Getting Your Japanese Residence Card

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If you’re planning to stay in Japan mid to long term, you’ll have plenty of chances to show off your form-filling prowess within the first couple of weeks. The initial admin can seem overwhelming but with a bit of determination, and some passable map-reading skills, you should be able to officially register as a resident and hopefully avoid doing anything illegal.

The whole process starts on the plane when the air steward will offer you two cards to fill out; a landing card and a customs declaration card. For the landing card you’ll need your passport number and flight information, as well as an address in Japan – this can be wherever you plan to stay initially. If you don’t have a specific address you can just put the city or area. Fill out the card in pen, not pencil, and sign it when you’re done. If you make a mistake, there are also forms in the immigration area at the airport.

landing-card

With an official visa for a mid to long-term stay, and if you’re arriving into Narita, Haneda, Chubu or Kansai, you should get your residence card at the airport. Arriving into a smaller airport means you will have to head to your local city hall as soon as possible to get it there.

At Narita, you shouldn’t get into the normal immigration queue but instead show your visa to a member of staff who will direct you to the appropriate station. You’ll give your fingerprints, have your photo taken, wait for the laminating machine to do its magic and within five minutes you’ll receive your shiny new residence card.

The next step is registering your residence at your local city hall, also called your local municipal or ward office, shiyakusho in Japanese. This should be the municipal office that governs the ward or district where you’re living, usually the second to last line of your address, such as something -ku or -shi. Thanks to the wonders of the internet, locating your city hall is fairly easy but take care that it might not be the office closest to you, depending on where you are in the administrative area. Remember to take your residence card and your passport, plus a copy of your address to write down on the form (in English is ok).

Once you’ve navigated your way to city hall, and then navigated some more to find the right floor, section and desk, there’s a form to fill out which details your personal information, new address in Japan and residence card number. Most city halls will have an example form in English, Chinese, Korean or Portuguese to help. There should be a sign in English pointing you to a pile of the right form.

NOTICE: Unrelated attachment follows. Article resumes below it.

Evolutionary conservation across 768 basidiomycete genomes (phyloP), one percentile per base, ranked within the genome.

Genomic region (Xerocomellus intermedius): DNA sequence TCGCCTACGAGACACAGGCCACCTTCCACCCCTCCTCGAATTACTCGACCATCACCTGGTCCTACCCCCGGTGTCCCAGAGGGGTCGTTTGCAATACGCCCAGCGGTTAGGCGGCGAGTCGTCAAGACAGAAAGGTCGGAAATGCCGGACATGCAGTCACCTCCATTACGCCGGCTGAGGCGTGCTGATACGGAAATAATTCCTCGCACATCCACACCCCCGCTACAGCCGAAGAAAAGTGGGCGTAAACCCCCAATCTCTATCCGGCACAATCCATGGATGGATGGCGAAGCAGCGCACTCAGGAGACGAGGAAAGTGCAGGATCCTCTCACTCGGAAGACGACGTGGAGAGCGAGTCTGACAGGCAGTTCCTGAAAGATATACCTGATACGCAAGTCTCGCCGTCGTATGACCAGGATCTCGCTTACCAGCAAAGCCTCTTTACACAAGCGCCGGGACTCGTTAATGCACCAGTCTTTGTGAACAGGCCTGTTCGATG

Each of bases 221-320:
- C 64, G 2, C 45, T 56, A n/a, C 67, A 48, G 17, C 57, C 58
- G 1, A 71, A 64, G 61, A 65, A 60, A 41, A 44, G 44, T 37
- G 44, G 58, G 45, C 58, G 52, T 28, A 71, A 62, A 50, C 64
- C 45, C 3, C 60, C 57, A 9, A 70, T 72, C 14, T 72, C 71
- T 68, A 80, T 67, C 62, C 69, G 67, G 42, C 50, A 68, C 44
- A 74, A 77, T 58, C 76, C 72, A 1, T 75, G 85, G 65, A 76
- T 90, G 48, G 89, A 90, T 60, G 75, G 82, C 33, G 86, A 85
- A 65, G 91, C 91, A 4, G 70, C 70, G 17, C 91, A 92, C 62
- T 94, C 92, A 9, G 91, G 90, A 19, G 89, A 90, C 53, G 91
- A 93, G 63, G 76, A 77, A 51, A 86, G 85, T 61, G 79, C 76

Hand in the form, along with your residence card and passport, at the registration desk. The clerk may ask you questions in Japanese. Some city halls have interpretation services, but if you’re uncomfortable it might be a good idea to take a Japanese speaker with you. Generally though, it’s not a complicated exchange.

It’s about a 30 to 40 minute wait and then you’ll get your residence card with your address written on the back, plus an information pack about living in the area. Finally, the city hall will send you your social security and tax number (individual number) by post at a later date.

You’re supposed to register at your city hall within two weeks of arriving but this can be difficult if you’re staying in temporary accommodation so just go as soon as you have a permanent address. Bear in mind that you can’t be registered at one city hall but live in another area. If you do change your address, you have to file a ‘moving-out’ notice at the original office and then register again at your new local city hall.

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Tokyo-based writer and consultant.
  • Yoshiyuki Tezuka says:

    I learned a lot from the article and I think that it explained details in a polite way. As a Japanese, I couldn’t understand…why do most city halls have example form in Portuguese? Additionally, one thing that I feel it inconvenient for municipal offices is… they are closed on Saturday and Sunday… but this would be common in the world.

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